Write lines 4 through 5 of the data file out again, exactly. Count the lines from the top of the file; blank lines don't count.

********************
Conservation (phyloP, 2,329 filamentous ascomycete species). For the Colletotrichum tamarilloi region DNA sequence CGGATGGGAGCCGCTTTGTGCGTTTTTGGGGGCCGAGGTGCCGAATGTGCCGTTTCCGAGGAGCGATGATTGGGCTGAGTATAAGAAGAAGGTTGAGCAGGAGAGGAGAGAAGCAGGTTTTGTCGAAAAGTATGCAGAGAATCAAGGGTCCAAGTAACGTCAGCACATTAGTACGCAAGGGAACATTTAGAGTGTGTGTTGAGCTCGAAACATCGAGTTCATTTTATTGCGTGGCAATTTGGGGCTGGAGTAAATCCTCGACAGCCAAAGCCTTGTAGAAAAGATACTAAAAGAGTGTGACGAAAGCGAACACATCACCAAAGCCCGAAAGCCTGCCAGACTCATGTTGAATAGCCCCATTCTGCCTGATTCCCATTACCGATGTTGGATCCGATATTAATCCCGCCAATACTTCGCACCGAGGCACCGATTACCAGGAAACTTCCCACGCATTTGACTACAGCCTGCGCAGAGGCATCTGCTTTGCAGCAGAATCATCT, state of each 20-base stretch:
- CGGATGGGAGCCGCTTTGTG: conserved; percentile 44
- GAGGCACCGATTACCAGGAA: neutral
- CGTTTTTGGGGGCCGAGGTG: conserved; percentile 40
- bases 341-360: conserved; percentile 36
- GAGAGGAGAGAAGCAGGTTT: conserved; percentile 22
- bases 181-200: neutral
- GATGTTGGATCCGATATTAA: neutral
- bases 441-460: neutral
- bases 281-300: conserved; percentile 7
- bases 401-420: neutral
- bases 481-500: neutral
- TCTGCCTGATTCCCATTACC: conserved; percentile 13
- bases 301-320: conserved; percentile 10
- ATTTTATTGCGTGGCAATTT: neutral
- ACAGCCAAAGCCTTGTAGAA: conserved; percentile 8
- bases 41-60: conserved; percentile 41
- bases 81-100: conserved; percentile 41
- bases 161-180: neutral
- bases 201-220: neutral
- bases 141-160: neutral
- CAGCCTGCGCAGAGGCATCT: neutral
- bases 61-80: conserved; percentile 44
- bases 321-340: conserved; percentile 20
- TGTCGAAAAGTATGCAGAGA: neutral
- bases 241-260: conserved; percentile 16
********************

- CGTTTTTGGGGGCCGAGGTG: conserved; percentile 40
- bases 341-360: conserved; percentile 36